ATI's much delayed R600 core and architecture initially failed to convince critics and consumers when it was finally released last year but the company has moved quickly to shrinking the core to 55nm, which resulted in the Radeon HD 3000 series merely six months after the R600's debut. While ATI still had to concede the high-end to NVIDIA, it did slow the worrying erosion of ATI's market share. In fact, the graphics division was doing fairly well as opposed to the company's CPU business.
Early this year, this relatively successful die shrink was extended to the lower and mainstream segments. Christened the Radeon HD 3600 and 3400 series, these new graphics cards are basically 55nm refreshes of the Radeon HD 2600 and 2400 series respectively, with updated specifications that support the latest standards being pushed aggressively by ATI as a way to distinguish its products from its competitor, like Shader Model 4.1 and DirectX 10.1 support . They are also the first ATI products to natively support DisplayPort, the new audio/video display interface that will compete against HDMI. Here's how the newcomers stack up:-
|Model||ATI Radeon HD 3650 512MB||ATI Radeon HD 3850 256MB||NVIDIA GeForce 8600 GTS 256MB||NVIDIA GeForce 8600 GT 256MB||ATI Radeon HD 2600 XT 256MB GDDR4|
|Transistor Count||378 million||666 million||289 million||289 million||390 million|
|Manufacturing Process (microns)||0.055||0.055||0.08||0.08||0.065|
|Stream Processors||24 Shader units consisting of 120 Stream Processors||64 Shader units consisting of 320 Stream Processors||32 Stream Processors||32 Stream Processors||24 Shader units consisting of 120 Stream Processors|
|Stream Processor Clock||725MHz||670MHz||1450MHz||1190MHz||800MHz|
|Texture Mapping Units (TMU) or Texture Filtering (TF) units||8||16||16||16||8|
|Raster Operator units (ROP)||4||16||8||8||4|
|Memory Clock||1000 - 1600MHz DDR2/3||1660MHz DDR3||2000MHz DDR3||1400MHz GDDR3||2200MHz DDR4|
|DDR Memory Bus||128-bit||256-bit||128-bit||128-bit||128-bit|
|Memory Bandwidth||up to 25.6GB/s||53.1GB/s||32.0GB/s||22.4GB/s||35.2GB/s|
|Ring Bus Memory Controller||256-bit (for memory reads only)||512-bit||NIL||NIL||256-bit (for memory reads only)|
|PCI Express Interface||PCIe ver 2.0 x16||PCIe ver 2.0 x16||x16||x16||x16|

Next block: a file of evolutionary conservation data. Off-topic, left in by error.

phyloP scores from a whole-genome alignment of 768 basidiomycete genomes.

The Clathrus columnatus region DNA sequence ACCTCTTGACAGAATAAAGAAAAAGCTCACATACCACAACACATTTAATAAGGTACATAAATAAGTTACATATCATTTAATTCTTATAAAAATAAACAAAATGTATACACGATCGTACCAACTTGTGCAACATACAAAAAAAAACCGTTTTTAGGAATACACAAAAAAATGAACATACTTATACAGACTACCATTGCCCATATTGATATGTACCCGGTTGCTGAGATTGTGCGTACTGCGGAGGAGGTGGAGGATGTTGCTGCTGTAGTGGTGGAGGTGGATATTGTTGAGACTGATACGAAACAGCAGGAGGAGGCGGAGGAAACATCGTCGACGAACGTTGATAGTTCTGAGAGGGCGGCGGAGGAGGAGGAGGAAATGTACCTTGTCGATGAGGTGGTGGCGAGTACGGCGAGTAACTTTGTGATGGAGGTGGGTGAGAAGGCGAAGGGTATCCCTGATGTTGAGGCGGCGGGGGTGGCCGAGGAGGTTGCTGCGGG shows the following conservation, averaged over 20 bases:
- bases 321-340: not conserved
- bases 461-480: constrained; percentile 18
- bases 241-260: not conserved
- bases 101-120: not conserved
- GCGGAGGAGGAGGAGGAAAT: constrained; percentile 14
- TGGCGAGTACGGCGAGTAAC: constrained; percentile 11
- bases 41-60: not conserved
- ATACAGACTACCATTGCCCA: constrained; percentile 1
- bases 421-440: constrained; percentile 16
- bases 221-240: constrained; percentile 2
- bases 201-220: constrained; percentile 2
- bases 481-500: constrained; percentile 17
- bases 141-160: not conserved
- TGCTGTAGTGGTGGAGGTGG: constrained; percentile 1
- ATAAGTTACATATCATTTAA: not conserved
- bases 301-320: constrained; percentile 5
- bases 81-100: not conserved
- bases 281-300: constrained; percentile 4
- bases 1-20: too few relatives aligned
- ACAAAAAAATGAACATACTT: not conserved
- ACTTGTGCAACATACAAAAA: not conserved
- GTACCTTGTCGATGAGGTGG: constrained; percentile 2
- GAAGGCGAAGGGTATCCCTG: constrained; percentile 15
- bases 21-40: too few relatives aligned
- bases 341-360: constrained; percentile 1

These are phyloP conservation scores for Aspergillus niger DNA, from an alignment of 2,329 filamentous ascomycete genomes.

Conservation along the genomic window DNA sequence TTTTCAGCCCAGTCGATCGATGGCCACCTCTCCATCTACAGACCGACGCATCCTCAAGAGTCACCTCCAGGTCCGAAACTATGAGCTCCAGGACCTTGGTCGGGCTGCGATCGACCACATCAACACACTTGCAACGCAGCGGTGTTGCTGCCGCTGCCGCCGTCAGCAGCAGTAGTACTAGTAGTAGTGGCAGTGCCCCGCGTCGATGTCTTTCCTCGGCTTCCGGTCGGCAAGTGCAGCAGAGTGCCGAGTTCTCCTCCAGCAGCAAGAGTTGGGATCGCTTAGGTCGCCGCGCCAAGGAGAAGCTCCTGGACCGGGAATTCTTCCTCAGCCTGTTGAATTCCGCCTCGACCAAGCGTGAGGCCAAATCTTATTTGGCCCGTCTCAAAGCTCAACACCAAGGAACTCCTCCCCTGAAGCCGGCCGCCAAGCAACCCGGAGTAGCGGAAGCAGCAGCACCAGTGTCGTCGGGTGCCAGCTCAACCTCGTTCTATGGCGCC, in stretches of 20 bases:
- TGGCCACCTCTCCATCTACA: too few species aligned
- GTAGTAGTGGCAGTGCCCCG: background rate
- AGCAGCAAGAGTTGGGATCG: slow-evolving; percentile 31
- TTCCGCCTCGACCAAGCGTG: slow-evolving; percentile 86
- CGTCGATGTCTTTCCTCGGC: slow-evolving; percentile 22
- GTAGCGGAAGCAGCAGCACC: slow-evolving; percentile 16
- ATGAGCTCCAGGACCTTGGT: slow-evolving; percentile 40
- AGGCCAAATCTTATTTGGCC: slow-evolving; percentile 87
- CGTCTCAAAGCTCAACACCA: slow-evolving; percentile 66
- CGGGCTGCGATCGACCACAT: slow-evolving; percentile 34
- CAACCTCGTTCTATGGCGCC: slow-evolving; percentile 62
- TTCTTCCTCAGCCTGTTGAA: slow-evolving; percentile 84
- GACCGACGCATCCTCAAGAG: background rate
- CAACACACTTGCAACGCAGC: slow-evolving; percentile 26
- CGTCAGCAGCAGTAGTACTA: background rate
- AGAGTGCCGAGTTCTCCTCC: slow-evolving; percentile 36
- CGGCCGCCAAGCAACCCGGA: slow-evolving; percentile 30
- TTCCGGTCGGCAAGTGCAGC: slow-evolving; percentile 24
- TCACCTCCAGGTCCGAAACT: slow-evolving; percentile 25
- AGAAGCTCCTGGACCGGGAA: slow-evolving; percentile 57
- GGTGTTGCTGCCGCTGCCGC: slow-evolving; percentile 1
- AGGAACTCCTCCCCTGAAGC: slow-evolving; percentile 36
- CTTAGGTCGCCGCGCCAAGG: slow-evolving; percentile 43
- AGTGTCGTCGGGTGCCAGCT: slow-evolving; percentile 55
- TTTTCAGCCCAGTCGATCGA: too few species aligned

|Molex Power Connectors||No||Yes||Yes||No||Yes|
|Multi GPU Technology||Yes (CrossFire)||Yes (CrossFire)||Yes (SLI)||Yes (SLI)||Yes (CrossFire)|
|DVI Output Support||2 x Dual-Link||2 x Dual-Link||2 x Dual-Link||2 x Dual-Link||2 x Dual-Link|
|HDCP Output Cable?||Yes||Yes||Yes||Vendor dependent||Yes|
|Street Price||~US$90 - 109||~US$149 - 169||~US$109 - 149||~US$90 - 120||~US$90 - 109|
As you can see from the specifications, the Radeon HD 3650 is exactly like the Radeon HD 2600 XT in terms of its hardware, with the same number of unified shaders and ROPs. The limitations of the older chipset are also evident, like the 128-bit memory bus. On the plus side, the die shrink means there's no longer a need for a power connector due to its lower power draw and in the same vein, ATI's power saving technology, PowerPlay is also present to reduce power consumption during idle. ATI has managed to optimize the core, leading to a slightly smaller transistor count of 378 million. Finally, there's PCIe 2.0 x16 support, making it suitable for newer motherboards, along with CrossFireX support, allowing it to be linked to multiple ATI GPUs of differing speeds.
However, given the similarities in hardware processing power between the Radeon HD 2600 and 3600 series, the lower clock speed of the Radeon HD 3650 does seem to hint that ATI is not that concerned with the performance. Instead, this new SKU appears to be about updating features and bringing the company's mainstream products in line with its existing Radeon HD 3800 series. Are the lower clocks going to severely hurt this SKU? To find out, we'll be looking at a Radeon HD 3650 graphics card from MSI.